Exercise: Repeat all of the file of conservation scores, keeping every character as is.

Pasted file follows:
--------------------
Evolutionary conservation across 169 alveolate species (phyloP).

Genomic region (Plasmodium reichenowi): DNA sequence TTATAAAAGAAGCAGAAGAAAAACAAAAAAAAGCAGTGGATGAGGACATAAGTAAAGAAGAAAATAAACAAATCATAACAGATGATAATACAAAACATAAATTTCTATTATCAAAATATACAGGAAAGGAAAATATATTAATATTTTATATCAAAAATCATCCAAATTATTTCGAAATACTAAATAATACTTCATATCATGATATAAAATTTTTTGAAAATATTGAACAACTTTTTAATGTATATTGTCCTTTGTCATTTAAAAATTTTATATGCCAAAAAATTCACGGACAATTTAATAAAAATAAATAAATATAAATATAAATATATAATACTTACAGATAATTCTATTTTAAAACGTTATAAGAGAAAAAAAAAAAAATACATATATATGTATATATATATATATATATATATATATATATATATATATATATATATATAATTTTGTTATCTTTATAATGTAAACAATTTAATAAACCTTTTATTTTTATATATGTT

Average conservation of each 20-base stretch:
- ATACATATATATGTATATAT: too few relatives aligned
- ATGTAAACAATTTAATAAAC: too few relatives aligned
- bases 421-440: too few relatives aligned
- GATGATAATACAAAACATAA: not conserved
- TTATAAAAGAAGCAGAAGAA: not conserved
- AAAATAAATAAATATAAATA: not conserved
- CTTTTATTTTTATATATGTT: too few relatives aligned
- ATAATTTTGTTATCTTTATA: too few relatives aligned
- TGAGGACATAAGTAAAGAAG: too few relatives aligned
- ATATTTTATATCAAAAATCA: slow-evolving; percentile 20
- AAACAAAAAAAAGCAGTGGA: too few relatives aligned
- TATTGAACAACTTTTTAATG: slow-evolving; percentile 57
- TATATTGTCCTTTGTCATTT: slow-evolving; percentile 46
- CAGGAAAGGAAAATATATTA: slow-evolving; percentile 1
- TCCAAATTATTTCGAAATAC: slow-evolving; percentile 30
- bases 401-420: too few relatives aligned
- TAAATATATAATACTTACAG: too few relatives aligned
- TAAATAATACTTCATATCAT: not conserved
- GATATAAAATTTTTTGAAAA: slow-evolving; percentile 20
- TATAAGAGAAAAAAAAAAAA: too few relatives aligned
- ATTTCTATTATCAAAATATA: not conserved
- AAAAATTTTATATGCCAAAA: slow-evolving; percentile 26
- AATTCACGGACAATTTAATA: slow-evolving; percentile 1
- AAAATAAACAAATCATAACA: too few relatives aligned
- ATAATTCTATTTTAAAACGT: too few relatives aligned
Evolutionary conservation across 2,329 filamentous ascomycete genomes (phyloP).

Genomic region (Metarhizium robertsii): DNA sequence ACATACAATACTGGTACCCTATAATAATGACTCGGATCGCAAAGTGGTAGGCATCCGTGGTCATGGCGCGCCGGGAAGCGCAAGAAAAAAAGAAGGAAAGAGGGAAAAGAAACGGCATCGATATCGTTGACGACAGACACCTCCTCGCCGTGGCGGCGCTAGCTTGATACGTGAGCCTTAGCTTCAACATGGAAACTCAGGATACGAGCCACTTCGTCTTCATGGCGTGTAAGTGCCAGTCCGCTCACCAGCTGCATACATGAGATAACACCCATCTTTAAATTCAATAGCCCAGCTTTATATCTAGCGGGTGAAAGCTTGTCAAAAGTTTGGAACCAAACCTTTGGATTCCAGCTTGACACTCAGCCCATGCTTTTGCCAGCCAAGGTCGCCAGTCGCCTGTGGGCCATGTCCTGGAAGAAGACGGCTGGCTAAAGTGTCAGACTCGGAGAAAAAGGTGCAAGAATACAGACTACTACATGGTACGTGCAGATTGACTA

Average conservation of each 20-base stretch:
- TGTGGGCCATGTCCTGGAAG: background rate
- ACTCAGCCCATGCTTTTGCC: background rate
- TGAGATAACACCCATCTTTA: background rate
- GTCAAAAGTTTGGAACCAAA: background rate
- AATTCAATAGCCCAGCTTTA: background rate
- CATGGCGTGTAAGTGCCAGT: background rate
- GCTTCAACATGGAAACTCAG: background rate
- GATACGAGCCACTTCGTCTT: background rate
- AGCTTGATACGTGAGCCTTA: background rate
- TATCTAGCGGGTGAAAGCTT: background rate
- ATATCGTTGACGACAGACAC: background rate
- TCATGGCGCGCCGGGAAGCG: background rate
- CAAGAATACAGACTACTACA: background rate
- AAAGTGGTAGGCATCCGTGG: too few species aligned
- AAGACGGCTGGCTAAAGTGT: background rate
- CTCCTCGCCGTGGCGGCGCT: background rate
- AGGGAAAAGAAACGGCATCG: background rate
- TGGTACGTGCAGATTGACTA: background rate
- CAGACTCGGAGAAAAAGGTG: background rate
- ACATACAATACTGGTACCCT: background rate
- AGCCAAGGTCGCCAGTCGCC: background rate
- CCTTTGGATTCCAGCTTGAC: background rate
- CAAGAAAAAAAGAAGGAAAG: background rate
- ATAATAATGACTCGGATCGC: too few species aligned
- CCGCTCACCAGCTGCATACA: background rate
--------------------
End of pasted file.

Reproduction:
Evolutionary conservation across 169 alveolate species (phyloP).

Genomic region (Plasmodium reichenowi): DNA sequence TTATAAAAGAAGCAGAAGAAAAACAAAAAAAAGCAGTGGATGAGGACATAAGTAAAGAAGAAAATAAACAAATCATAACAGATGATAATACAAAACATAAATTTCTATTATCAAAATATACAGGAAAGGAAAATATATTAATATTTTATATCAAAAATCATCCAAATTATTTCGAAATACTAAATAATACTTCATATCATGATATAAAATTTTTTGAAAATATTGAACAACTTTTTAATGTATATTGTCCTTTGTCATTTAAAAATTTTATATGCCAAAAAATTCACGGACAATTTAATAAAAATAAATAAATATAAATATAAATATATAATACTTACAGATAATTCTATTTTAAAACGTTATAAGAGAAAAAAAAAAAAATACATATATATGTATATATATATATATATATATATATATATATATATATATATATATATATAATTTTGTTATCTTTATAATGTAAACAATTTAATAAACCTTTTATTTTTATATATGTT

Average conservation of each 20-base stretch:
- ATACATATATATGTATATAT: too few relatives aligned
- ATGTAAACAATTTAATAAAC: too few relatives aligned
- bases 421-440: too few relatives aligned
- GATGATAATACAAAACATAA: not conserved
- TTATAAAAGAAGCAGAAGAA: not conserved
- AAAATAAATAAATATAAATA: not conserved
- CTTTTATTTTTATATATGTT: too few relatives aligned
- ATAATTTTGTTATCTTTATA: too few relatives aligned
- TGAGGACATAAGTAAAGAAG: too few relatives aligned
- ATATTTTATATCAAAAATCA: slow-evolving; percentile 20
- AAACAAAAAAAAGCAGTGGA: too few relatives aligned
- TATTGAACAACTTTTTAATG: slow-evolving; percentile 57
- TATATTGTCCTTTGTCATTT: slow-evolving; percentile 46
- CAGGAAAGGAAAATATATTA: slow-evolving; percentile 1
- TCCAAATTATTTCGAAATAC: slow-evolving; percentile 30
- bases 401-420: too few relatives aligned
- TAAATATATAATACTTACAG: too few relatives aligned
- TAAATAATACTTCATATCAT: not conserved
- GATATAAAATTTTTTGAAAA: slow-evolving; percentile 20
- TATAAGAGAAAAAAAAAAAA: too few relatives aligned
- ATTTCTATTATCAAAATATA: not conserved
- AAAAATTTTATATGCCAAAA: slow-evolving; percentile 26
- AATTCACGGACAATTTAATA: slow-evolving; percentile 1
- AAAATAAACAAATCATAACA: too few relatives aligned
- ATAATTCTATTTTAAAACGT: too few relatives aligned
Evolutionary conservation across 2,329 filamentous ascomycete genomes (phyloP).

Genomic region (Metarhizium robertsii): DNA sequence ACATACAATACTGGTACCCTATAATAATGACTCGGATCGCAAAGTGGTAGGCATCCGTGGTCATGGCGCGCCGGGAAGCGCAAGAAAAAAAGAAGGAAAGAGGGAAAAGAAACGGCATCGATATCGTTGACGACAGACACCTCCTCGCCGTGGCGGCGCTAGCTTGATACGTGAGCCTTAGCTTCAACATGGAAACTCAGGATACGAGCCACTTCGTCTTCATGGCGTGTAAGTGCCAGTCCGCTCACCAGCTGCATACATGAGATAACACCCATCTTTAAATTCAATAGCCCAGCTTTATATCTAGCGGGTGAAAGCTTGTCAAAAGTTTGGAACCAAACCTTTGGATTCCAGCTTGACACTCAGCCCATGCTTTTGCCAGCCAAGGTCGCCAGTCGCCTGTGGGCCATGTCCTGGAAGAAGACGGCTGGCTAAAGTGTCAGACTCGGAGAAAAAGGTGCAAGAATACAGACTACTACATGGTACGTGCAGATTGACTA

Average conservation of each 20-base stretch:
- TGTGGGCCATGTCCTGGAAG: background rate
- ACTCAGCCCATGCTTTTGCC: background rate
- TGAGATAACACCCATCTTTA: background rate
- GTCAAAAGTTTGGAACCAAA: background rate
- AATTCAATAGCCCAGCTTTA: background rate
- CATGGCGTGTAAGTGCCAGT: background rate
- GCTTCAACATGGAAACTCAG: background rate
- GATACGAGCCACTTCGTCTT: background rate
- AGCTTGATACGTGAGCCTTA: background rate
- TATCTAGCGGGTGAAAGCTT: background rate
- ATATCGTTGACGACAGACAC: background rate
- TCATGGCGCGCCGGGAAGCG: background rate
- CAAGAATACAGACTACTACA: background rate
- AAAGTGGTAGGCATCCGTGG: too few species aligned
- AAGACGGCTGGCTAAAGTGT: background rate
- CTCCTCGCCGTGGCGGCGCT: background rate
- AGGGAAAAGAAACGGCATCG: background rate
- TGGTACGTGCAGATTGACTA: background rate
- CAGACTCGGAGAAAAAGGTG: background rate
- ACATACAATACTGGTACCCT: background rate
- AGCCAAGGTCGCCAGTCGCC: background rate
- CCTTTGGATTCCAGCTTGAC: background rate
- CAAGAAAAAAAGAAGGAAAG: background rate
- ATAATAATGACTCGGATCGC: too few species aligned
- CCGCTCACCAGCTGCATACA: background rate